In May, artist Mary Erickson will celebrate her eighth year as one of 23 artists attending America’s great Plein Air paint-out in Port St. Joe and Ken DeWaard, his fourth.
During the invitational event, presented by the Forgotten Coast Culture Coalition, nationally-known artists converge on the area to draw inspiration and capture scenes of “Old Florida” on canvas.
The name of the event, “Plein Air” comes from the French term, meaning “Open Air.”
Erickson lives in Venice, Florida and began painting at a young age. She now travels the country capturing the beauty of nature and showcasing her work at exhibitions.
Of all the places she has visited, Port St. Joe ranks high on her list of favorites.
“It’s one of the most picturesque areas in the world,” said Erickson. “The best part is the people. They welcome the artists with open arms.”
DeWaard’s feelings on the Gulf County area weren’t much different.
“The people take pride in the area around them,” he added.
Erickson first became involved with the festival after meeting Plein Air founder, Richard Carrell during an art show in Lakeland. He explained to her an idea of gathering artists together on a beach in northern Florida.
Though Erickson’s interest was piqued, three years passed before the inaugural Port St. Joe Plein Air event took place in 2005.
DeWaard had several friends in the artist community who had participated in the Plein Air event and encouraged him to do the same.
When he first entered Florida on the drive from his home in Wisconsin, all he saw were pine trees, but as soon as he made it to Apalachicola and took in the terrain, the people and the architecture he understood what all the fuss was about.
“The sunrises and sunsets are the best,” he said.
A love of Gulf County is one reason Erickson looks forward to the annual event, but she also views it as an opportunity to catch up with her fellow traveling artists.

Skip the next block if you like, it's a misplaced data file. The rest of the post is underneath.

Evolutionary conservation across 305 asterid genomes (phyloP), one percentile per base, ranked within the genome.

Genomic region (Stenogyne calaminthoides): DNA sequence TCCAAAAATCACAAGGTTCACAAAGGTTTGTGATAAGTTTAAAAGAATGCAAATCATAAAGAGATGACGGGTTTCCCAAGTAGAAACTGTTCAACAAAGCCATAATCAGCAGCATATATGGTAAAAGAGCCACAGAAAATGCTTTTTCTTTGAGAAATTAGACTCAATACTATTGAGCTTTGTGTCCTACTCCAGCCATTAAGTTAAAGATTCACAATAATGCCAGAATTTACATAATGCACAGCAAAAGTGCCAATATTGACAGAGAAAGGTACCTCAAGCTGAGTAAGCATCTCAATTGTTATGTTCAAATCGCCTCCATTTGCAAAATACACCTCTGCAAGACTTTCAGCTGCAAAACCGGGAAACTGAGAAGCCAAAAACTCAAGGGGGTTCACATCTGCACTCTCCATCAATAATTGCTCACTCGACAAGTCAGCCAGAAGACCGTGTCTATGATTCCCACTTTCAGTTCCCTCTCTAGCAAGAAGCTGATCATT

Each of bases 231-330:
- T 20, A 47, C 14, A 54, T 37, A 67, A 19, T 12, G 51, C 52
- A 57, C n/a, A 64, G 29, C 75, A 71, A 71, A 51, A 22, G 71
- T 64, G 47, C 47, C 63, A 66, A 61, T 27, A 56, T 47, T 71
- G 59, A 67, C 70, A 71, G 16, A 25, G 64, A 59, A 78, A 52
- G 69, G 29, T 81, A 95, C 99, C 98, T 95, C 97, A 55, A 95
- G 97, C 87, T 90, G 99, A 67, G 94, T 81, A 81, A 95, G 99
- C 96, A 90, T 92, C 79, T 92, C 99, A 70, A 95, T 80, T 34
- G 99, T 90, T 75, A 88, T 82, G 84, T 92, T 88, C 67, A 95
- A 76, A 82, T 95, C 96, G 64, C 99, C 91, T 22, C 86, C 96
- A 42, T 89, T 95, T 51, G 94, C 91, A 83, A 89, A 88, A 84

She describes the artist community that gathers at Plein Air as having a “very strong sense of family.” Not only do these artists come together once a year to paint together, they look forward to seeing one another and appreciate the opportunity to catch up and have lunch.
“It’s a win for all of the artists,” she said.
DeWaard agreed with Erickson’s sentiments.
“Painting is a very solo thing. It’s great to get around others to reconnect and learn from fellow artists.”
When venturing out to paint, Erickson doesn’t have a specific location in mind. What starts off as a trip to Eastpoint may quickly see her detoured to the Apalachicola waterfront painting the afternoon sun as it reflects off the bay.
“I keep an open mind,” said the artist, “I stay open to the emotions of the environment.”
On his first visit to Apalachicola, DeWaard saw a worn down, yellow house that caught his eye.
“It had seen better years,” he said of the structure.
He had every intention to paint it but couldn’t find the right angle or the right light. The next year he tried again with no success. On his third visit, he found the perfect approach and captured the house. It later won him the Artist’s Choice award by his peers.
Major supporters of the arts, Erickson and DeWaard have also donated their time to local high schools where they hosted workshops that exposed students to painting and gave them insight into the life of a traveling artist.
“It gives younger kids a chance I didn’t have,” said DeWaard. “It’s a wonderful opportunity.”
During the paint-out, the artists are spread out over a large distance and Erickson provided some handy hints for first-timers.
She suggested locating the home base for the artists as they’ll post notes each morning that indicate the areas in which they’ll be painting. Erickson went on to recommend the Apalachicola Historic Cotton Exchange as a great place to socialize and recommends attending The Grand Patrons’ party at the Reid Avenue “Wetroom” on Friday, May 11 to meet the artists and see all of the art in one place.
Lastly, she suggested that newcomers and veterans alike keep an eye on the official calendar of events on the website. Almost every night there is a social gathering where art lovers can talk to the artists and view the pieces created that day.
The reactions to Erickson’s art are at times more exciting than the creative process. She feels it reminds viewers why they live in Gulf County and lets them be reacquainted with the local settings.
“The art gives a whole different view of the area. It lets the locals see the beauty through an artist’s eyes,” she said.
“As artists, it allows us to capture a fleeting moment in time,” added DeWaard, “It preserves history.”
The Plein Air Paint-Out takes place from May 2-12 at various locations along the Forgotten Coast, from Alligator Point to Mexico Beach.